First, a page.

A plotless performance

HEARTBREAK is a tiresome, frustrating book. Though marketed as a novel it fails to provide anything in the way of sustained narrative and is instead little more than an exasperating miscellany of thinly-sketched characters and random, disconnected vignettes.

The publishers claim “the central character is not a person but an invisible metaphor”, but this does not disguise the fact that Heartbreak is a scattershot, plotless performance.

Raine is an Oxford academic best known for his poetry, something that shows through in his prose.

A book in which everyone is miserable and affected, Raine’s novel offers a case study of all the worst aspects of literary writing. The author’s knowing tone is never less than contemptuous. He proffers his book as something profound, an investigation of the human condition, but one would easily learn more about the topic from the best of popular fiction.

The author is also the editor of the nepotistic literary organ Areté, a publication which prides itself in lambasting those outside the clubhouse as superficial critics. In Heartbreak he goes so far as to reference, down to issue number and date of publication, pieces that have appeared in the journal.

Indeed, at times Heartbreak reads like an academic text, with digressions on Shakespeare, Wagner, Henry James and TS Eliot (Raine’s speciality and a topic on which he is far more readable then he ever is here). This could have been played for laughs, but the exactitude of the characters’ quotations are not only ill-considered, but self-defeating. Raine is unwilling to acknowledge that real people quote things incorrectly and it nudges already empty characters that much closer simply to being mouthpieces.

When not lecturing on literature, Raine is talking about sex. For the majority of the book, the notion of heartbreak amounts to little more than sexual incompatibility. A lecturer recounts his adulterous history, a cuckold pretends he saw nothing, a man seduces his daughter’s lover in order to spoil the affair, it goes on and on. Graphic erotic minutia is a constant fixation of the author. Body parts are always jiggling and swaying; intimacies are constantly recounted in truly ridiculous terms. ‘The arsehole’s café au lait’? Prof Raine, are we meant to take this seriously?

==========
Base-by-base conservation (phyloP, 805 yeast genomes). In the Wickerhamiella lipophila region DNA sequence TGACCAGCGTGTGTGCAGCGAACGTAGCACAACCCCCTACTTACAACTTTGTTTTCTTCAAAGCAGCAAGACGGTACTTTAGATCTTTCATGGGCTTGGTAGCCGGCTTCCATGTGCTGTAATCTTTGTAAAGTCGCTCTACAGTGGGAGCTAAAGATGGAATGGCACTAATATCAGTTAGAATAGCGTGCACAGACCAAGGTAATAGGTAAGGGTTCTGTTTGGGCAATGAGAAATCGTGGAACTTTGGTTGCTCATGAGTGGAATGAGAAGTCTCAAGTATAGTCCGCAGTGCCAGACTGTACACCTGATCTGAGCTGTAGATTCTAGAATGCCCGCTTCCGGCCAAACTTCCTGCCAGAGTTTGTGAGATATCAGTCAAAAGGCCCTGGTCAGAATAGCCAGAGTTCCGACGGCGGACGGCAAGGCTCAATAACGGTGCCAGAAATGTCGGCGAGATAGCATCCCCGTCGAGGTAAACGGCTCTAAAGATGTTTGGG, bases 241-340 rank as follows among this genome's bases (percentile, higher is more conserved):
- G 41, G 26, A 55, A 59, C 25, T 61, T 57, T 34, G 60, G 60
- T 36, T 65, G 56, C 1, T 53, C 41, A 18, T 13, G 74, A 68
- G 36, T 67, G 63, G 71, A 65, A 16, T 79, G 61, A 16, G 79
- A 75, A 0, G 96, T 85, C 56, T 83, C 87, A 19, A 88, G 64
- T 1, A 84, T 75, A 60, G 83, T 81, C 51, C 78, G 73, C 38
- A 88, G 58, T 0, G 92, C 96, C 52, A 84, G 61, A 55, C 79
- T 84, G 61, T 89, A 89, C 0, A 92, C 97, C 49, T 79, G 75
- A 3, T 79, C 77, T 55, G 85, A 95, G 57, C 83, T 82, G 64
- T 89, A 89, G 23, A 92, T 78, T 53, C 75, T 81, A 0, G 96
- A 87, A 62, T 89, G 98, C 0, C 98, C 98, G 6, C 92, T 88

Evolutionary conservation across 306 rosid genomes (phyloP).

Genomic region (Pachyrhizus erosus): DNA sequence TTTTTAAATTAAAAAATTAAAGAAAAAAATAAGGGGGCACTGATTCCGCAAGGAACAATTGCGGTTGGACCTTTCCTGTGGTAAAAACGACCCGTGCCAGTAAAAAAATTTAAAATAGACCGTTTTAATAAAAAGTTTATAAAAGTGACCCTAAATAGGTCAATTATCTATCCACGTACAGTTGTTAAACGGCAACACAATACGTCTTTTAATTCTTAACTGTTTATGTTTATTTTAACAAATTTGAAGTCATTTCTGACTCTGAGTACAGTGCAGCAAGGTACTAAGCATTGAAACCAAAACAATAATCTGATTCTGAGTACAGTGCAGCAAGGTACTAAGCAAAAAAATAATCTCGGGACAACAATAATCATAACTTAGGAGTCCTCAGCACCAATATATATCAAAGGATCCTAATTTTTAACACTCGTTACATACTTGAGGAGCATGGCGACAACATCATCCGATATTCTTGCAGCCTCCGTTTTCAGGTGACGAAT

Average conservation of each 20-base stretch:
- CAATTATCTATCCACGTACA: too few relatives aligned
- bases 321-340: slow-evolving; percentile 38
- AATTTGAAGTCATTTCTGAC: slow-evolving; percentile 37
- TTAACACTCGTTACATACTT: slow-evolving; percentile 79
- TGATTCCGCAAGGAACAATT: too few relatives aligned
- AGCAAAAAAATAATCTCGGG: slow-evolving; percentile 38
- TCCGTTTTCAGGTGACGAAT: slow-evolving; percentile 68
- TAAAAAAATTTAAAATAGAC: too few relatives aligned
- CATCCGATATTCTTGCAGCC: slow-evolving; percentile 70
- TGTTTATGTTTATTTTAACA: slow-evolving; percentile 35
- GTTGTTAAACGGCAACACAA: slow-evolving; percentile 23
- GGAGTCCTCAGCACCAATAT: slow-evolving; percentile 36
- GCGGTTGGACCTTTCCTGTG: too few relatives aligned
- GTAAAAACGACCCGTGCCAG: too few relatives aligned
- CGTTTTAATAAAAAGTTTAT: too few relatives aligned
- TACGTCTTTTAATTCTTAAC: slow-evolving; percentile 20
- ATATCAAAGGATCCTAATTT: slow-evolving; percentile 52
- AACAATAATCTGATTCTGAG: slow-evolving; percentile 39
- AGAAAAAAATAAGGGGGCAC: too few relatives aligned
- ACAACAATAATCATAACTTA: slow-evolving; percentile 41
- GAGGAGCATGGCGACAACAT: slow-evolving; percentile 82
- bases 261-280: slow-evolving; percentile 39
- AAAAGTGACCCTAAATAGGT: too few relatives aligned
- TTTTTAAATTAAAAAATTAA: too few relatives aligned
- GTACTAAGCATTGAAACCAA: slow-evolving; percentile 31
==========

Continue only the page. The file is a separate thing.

While one or two episodes are coherent enough to be considered short stories, the rest resemble little more than notes towards uncompleted tales, the contents of a scribbler’s journal, and at no point does anything cohere. More than once the reader is left wondering just how a book like this made it to publication. Contacts, most likely, but still…

Masquerading as something more than the sum of its parts, this book reminds one of what Raine himself has said about the prose of another poet, Geoffrey Hill: “I read about six of his collected essays and was none the wiser as to what they were about”. This can be asked of Heartbreak’s fragmented offerings: what, other than their own sense of exaggerated self-importance, are they all about? And does anybody care?

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